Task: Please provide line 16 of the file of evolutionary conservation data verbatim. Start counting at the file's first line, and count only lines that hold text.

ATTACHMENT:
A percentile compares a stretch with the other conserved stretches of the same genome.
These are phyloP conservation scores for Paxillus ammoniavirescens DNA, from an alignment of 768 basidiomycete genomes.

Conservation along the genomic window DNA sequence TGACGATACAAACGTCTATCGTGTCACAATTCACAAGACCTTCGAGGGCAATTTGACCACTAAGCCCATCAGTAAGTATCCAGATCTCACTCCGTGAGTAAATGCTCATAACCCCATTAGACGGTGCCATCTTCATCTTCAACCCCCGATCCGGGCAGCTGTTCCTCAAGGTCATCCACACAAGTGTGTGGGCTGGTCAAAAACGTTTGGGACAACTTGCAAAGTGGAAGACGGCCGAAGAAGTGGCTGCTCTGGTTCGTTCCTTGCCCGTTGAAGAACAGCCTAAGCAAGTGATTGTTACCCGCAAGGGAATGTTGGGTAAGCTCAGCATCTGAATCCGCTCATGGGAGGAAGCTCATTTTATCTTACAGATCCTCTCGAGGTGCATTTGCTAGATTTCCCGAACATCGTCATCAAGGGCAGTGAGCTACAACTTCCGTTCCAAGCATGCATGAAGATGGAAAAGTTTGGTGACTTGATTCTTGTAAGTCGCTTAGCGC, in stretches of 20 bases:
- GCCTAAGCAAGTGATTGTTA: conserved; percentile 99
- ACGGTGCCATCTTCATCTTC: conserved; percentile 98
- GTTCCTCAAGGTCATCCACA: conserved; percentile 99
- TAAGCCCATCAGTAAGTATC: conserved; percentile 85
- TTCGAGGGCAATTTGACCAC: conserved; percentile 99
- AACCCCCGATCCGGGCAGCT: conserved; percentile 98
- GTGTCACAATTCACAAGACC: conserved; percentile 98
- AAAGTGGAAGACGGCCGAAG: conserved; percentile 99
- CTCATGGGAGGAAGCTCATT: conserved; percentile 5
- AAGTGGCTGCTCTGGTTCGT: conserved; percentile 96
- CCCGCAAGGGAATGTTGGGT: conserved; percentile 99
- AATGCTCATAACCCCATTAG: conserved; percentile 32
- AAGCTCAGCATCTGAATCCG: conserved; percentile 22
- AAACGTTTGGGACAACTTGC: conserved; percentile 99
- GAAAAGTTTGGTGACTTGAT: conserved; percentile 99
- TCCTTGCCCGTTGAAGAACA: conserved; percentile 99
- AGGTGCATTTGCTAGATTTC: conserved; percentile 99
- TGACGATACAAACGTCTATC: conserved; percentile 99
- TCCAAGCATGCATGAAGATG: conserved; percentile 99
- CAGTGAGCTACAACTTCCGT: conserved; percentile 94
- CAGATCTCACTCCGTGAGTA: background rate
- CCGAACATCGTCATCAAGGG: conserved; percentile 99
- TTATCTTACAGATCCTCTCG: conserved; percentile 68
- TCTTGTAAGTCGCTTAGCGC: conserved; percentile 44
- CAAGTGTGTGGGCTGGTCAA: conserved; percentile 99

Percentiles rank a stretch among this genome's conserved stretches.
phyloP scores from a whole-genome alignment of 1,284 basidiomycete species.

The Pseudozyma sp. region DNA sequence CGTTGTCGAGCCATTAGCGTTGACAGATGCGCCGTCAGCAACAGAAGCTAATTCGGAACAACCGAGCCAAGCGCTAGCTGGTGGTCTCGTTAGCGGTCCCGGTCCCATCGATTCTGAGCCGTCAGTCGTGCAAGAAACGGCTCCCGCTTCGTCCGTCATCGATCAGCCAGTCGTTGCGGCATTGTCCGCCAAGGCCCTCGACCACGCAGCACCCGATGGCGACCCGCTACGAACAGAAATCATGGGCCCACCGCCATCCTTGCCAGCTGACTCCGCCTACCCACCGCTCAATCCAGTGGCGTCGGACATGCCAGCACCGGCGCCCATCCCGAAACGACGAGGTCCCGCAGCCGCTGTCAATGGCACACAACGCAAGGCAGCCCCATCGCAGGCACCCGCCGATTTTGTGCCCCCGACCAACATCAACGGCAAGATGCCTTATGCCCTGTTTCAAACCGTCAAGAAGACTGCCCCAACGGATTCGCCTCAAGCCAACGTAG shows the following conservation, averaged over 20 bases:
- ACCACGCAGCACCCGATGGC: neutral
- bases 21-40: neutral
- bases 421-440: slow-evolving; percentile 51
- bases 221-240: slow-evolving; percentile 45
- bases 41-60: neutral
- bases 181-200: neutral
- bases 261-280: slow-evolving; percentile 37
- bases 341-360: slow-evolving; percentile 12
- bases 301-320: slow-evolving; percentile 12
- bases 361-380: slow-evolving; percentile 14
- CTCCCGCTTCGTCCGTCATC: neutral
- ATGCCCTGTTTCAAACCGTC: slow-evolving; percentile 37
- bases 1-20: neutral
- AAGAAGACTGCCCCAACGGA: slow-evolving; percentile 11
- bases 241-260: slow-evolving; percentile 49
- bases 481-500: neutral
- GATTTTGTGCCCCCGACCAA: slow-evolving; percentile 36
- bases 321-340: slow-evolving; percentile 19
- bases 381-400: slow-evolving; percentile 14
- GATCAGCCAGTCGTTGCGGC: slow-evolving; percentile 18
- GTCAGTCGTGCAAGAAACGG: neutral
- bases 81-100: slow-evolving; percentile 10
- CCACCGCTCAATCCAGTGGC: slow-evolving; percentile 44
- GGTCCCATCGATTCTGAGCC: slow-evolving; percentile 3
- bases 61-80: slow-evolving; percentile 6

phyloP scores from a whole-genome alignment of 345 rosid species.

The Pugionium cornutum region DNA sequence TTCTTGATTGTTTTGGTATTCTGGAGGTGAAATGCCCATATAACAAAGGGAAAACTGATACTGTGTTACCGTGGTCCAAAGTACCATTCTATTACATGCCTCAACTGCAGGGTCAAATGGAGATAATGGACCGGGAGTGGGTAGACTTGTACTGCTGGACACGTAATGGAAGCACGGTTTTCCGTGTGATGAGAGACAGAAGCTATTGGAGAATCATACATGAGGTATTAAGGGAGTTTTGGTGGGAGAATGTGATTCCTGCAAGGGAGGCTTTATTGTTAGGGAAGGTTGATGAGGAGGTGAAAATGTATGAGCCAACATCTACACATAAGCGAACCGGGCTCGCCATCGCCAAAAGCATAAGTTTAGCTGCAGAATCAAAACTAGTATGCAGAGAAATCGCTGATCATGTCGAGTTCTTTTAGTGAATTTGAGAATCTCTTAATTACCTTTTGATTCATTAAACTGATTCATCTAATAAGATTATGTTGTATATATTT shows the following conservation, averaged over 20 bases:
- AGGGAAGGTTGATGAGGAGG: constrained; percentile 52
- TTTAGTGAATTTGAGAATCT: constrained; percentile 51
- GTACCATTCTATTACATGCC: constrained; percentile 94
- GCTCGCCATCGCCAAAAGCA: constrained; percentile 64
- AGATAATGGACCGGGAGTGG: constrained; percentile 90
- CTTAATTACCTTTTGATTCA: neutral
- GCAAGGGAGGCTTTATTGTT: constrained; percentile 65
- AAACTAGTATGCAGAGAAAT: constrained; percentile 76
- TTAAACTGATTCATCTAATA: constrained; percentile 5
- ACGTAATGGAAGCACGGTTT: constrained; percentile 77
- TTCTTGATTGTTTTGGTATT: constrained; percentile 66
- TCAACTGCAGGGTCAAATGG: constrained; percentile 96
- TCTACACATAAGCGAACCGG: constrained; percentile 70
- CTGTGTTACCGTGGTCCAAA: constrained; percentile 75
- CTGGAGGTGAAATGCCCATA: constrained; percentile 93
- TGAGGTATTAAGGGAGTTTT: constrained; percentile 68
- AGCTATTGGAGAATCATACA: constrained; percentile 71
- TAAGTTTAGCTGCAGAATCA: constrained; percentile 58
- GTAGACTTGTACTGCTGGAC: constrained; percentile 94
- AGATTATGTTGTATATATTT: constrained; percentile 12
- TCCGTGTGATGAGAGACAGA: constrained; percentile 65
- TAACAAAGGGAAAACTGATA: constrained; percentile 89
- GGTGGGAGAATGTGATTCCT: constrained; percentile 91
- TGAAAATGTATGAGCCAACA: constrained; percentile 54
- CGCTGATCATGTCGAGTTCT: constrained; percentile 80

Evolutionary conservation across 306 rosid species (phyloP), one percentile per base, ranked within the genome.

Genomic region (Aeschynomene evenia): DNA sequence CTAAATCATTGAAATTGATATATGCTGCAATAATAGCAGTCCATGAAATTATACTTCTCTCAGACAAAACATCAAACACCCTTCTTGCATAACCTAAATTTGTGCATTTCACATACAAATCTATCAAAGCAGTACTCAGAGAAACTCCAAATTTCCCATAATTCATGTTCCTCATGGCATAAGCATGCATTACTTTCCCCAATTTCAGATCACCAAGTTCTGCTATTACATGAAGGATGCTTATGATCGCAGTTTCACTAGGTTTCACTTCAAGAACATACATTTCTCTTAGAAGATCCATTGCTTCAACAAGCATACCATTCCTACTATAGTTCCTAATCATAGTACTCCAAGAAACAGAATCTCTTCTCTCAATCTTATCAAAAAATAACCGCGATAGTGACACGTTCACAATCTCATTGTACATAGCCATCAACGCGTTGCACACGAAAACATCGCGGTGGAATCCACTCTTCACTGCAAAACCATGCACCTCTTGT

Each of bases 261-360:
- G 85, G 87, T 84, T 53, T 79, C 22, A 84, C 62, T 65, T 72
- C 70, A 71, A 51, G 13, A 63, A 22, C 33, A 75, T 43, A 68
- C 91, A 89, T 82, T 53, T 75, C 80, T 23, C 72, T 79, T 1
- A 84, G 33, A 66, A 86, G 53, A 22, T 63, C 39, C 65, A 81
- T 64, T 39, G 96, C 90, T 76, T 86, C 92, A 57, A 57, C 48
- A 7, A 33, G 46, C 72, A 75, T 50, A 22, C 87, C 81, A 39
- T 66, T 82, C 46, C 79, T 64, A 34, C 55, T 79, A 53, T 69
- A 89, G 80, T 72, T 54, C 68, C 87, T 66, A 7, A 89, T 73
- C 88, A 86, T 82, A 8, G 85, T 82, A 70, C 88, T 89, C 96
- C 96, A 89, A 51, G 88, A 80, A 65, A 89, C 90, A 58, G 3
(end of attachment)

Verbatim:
- AAGCTCAGCATCTGAATCCG: conserved; percentile 22